BCUC decision vindicates union stand on Hydro privatization
When the BC Utilities Commission ruled earlier this year that Terasen could walk away from its longstanding billing service agreement with Accenture, it was another nail in the coffin of the BC Liberals’ privatization plans for BC Hydro.
With BC Transmission Corp. now being reintegrated into BC Hydro and the BCUC once again shouldered aside to allow cabinet-level decision-making on energy policy, we’re pretty much back to 2001, with the exception of our new, “green” run-of-the-river independent power producers who now seem unlikely to be able to sell into California, which was always the goal.
In a recent Business in Vancouver column (June 25 – July 8 issue) I wrote about the union that has been at the centre of these developments:
When the BC Utilities Commission ruled in March that Terasen Gas could bring its customer service function back in-house, it proved that COPE 378, one of the province’s smaller unions, can punch well above its weight.
A critical factor behind the BCUC ruling was a new collective agreement hammered out between COPE (Canadian Office and Professional Employees) and Terasen that paved the way for the company to end its long-standing customer services contract with Accenture.
The result: more than 300 permanent unionized jobs, 600 temporary jobs and a $115 million investment in BC, including new call centres in the Lower Mainland and hard-pressed Prince George.
The victory was sweet for COPE 378 president Andy Ross, a full-time officer of the union since 1994 and president since 2005.
For most of his time in the union’s top office, Ross has crossed swords with the provincial government over its privatization programs at BC Hydro and ICBC. (Although COPE finds most of its 14,000 members in the two crown corporations, it also has members in a wide range of private sector certifications.)
Ross, who immigrated to Canada from the UK in 1981, is that rare union leader with private sector business experience as owner-operator of his own pub and bar in Newcastle.
Once in Canada, however, Ross became a Coast Mountain bus driver, working his way up to bus driver trainer and then into the union leadership.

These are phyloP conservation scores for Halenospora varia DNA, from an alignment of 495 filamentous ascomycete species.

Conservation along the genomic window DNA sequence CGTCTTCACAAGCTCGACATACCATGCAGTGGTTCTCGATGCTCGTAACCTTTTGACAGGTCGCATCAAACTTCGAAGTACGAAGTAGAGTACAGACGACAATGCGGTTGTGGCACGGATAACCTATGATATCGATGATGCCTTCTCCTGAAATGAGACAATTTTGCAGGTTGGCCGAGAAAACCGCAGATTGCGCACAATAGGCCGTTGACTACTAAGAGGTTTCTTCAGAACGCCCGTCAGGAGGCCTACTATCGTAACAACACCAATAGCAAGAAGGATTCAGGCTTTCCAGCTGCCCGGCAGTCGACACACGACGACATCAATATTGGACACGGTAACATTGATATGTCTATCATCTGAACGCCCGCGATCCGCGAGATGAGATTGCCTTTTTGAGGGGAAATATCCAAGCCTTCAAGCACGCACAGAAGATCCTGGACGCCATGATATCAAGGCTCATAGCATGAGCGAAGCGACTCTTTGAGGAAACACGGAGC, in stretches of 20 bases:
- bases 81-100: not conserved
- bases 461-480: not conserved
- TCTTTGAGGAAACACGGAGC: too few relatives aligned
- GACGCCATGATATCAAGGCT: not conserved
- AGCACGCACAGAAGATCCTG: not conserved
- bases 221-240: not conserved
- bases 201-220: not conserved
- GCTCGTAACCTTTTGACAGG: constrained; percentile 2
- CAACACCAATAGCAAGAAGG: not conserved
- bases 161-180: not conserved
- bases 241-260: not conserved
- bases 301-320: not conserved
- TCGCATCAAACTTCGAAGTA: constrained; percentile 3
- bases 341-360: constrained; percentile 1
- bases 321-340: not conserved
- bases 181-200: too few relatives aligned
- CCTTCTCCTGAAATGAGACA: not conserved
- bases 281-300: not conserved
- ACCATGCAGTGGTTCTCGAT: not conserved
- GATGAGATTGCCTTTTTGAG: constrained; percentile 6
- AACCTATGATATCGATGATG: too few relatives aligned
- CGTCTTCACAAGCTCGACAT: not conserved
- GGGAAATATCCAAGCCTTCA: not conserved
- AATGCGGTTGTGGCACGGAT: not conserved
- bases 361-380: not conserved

Ross’ time at COPE’s helm has been dominated by the provincial government’s 2002 decision to contract out much of Hydro’s customer service work to Accenture, a project that quickly involved Terasen because of its shared joint billing system with Hydro.
COPE fought the privatization tooth and nail and then slugged it out with Accenture in collective bargaining. The former Terasen jobs melted away as Accenture shifted the work out of province.
By 2009 a frustrated Terasen told the BCUC that Accenture’s service had “fallen short of contractual standards.” When Terasen sought a way out of its deal with Accenture’s CustomerWorks LP, it found an ally in COPE 378.
CustomerWorks was paying penalties for its shortcomings, Terasen told the BCUC, but penalties and service failures “are not an acceptable business model going forward.”
A new agreement with COPE 378, negotiated quickly on deadlines required by the BCUC, gave Terasen the necessary relief and opened the door to a favourable BCUC ruling.
In a letter to the BCUC, Ross endorsed the Terasen proposal and the company’s declaration that the new contract “will provide the greatest flexibility for the company . . . while providing cost certainty.”
Not only would the new arrangement add $25 million annually to provincial GDP, Ross claimed, it would make customer service a strategic asset for Terasen instead of a liability.
Ross believes the Terasen decision may mark a turning point in the union’s campaign to end Victoria’s fascination with outsourcing.
BC Hydro, still a major Accenture client, has begun its own repatriation program by bringing purchasing and procurement functions back in-house.
“If Hydro was left to its own decisions you wouldn’t see Accenture around,” Ross declares, “because they can’t deliver. No rational business in the world would use that business model.”
Will Ross be vindicated? Time will tell, but the Terasen episode should leave no doubt about his union’s willingness to close a deal when the conditions are right.